Primitive does not mean simple
Inside all of us is a wild thing
Sometimes the primitive wild is not as simple as you might think. In The Call of the Wild, by Jack London, the primitive is more complicated than I thought was possible. It is hard to read a book that is uninteresting, but it is harder to read a book that is too interesting. Excellent writing is not easy to understand fully.
Because the book is 150 years old, there were a lot of words that I didn’t recognize. I had to sit down and put all of my attention into reading and highlighting. I also had to look up many words, and reread many sentences. I was planning to just skim over the book for homework, but there was just too much to unpack for this to be possible. A hundred and twenty pages doesn’t feel like a lot, but when it is philosophical and deep, it takes a lot longer to read. The greater meanings weren’t the only difficult parts of the book. The vocabulary was so expansive that almost every couple of sentences I had a few highlighted new words. When I took breaks from reading, I found my thoughts drifting back to the book. To be honest, it was an excellent book. The chapters all had strong themes that were obvious and popped up in multiple places throughout the story, and these themes were generally the chapter names. Secondary characters were only there to applify themes like: love, fear, obedience, and hatred. All of the influences from the minor characters created the overarching theme of being primitive.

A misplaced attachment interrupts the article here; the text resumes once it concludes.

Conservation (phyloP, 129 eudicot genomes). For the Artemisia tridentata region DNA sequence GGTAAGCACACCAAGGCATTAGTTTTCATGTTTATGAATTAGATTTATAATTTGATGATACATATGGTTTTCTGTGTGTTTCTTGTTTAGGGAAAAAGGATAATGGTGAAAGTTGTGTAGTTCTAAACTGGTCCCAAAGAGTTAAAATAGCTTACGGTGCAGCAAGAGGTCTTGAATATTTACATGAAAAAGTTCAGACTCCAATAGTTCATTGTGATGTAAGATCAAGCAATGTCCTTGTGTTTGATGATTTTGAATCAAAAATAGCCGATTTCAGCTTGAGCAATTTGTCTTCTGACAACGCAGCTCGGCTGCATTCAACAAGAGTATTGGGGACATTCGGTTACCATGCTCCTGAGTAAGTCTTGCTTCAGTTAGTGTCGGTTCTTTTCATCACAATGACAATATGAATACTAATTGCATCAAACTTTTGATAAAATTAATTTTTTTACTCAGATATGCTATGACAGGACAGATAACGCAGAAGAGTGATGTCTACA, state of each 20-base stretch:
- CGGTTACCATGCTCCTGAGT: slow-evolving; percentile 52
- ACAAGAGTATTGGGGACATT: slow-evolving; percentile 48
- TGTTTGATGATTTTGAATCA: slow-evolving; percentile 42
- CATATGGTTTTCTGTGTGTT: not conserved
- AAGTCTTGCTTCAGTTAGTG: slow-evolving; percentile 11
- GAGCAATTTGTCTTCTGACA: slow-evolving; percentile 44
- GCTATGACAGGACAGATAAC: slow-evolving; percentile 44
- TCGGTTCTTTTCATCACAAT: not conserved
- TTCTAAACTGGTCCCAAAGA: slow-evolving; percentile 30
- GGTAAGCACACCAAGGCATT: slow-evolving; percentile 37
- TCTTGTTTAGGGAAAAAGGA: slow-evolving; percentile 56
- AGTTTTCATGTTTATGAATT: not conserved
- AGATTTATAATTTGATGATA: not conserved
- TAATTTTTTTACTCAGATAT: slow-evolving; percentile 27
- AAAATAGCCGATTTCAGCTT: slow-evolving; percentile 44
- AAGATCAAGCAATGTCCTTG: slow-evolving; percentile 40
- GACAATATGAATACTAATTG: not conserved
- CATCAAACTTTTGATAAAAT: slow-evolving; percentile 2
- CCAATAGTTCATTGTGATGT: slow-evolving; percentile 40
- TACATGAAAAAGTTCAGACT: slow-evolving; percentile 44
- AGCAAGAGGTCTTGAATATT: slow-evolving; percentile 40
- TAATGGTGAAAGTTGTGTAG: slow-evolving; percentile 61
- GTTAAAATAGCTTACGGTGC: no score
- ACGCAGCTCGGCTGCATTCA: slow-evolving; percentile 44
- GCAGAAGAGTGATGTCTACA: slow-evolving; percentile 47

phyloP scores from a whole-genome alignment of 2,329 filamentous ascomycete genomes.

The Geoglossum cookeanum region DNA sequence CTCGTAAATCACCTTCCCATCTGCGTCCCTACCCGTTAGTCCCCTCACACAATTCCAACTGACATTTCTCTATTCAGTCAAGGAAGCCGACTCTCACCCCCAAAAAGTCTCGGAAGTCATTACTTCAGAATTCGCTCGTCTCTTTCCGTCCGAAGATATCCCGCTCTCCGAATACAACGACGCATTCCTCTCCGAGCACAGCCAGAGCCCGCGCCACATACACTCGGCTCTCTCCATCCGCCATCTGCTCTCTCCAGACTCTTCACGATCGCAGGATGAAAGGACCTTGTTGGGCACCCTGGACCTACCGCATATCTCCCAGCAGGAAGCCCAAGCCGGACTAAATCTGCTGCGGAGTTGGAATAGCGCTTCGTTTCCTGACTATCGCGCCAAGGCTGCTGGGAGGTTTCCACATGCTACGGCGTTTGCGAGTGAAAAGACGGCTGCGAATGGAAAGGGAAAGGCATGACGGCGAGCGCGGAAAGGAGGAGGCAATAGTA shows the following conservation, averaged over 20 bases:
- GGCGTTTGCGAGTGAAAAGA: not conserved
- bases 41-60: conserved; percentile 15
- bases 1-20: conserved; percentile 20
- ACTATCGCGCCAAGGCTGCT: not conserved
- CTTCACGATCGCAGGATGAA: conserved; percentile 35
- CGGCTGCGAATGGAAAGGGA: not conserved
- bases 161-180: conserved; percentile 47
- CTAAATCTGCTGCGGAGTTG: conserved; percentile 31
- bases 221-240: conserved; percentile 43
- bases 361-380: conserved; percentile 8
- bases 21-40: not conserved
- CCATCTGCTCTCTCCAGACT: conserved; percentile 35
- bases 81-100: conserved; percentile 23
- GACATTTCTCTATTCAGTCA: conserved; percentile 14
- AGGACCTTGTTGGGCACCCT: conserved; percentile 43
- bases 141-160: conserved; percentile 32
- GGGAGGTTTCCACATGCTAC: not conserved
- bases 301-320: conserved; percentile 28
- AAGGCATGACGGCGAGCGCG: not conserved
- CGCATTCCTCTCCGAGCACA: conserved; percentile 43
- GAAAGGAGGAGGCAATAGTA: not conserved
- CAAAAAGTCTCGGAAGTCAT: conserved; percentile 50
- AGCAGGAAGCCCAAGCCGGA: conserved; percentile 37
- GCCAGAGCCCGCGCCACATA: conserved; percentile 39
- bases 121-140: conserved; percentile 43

The way that the powerful, canine main character, Buck, went from a pampered house dog to a primordial beast was an interesting concept. I realized that it is possible for anyone I know to undergo this transformation. Everyone is made to be a beast, but we humans have domesticated ourselves. The words and themes might have been difficult to decipher, but I took something important away: circumstances can change, and humans could be thrown back to the wild like Buck. This relation to the real world made me feel much more positively about the book. The hours spent reading it felt a little bit more worth it.
The only way to comprehend the greater meaning is to immerse yourself fully in the struggle to understand.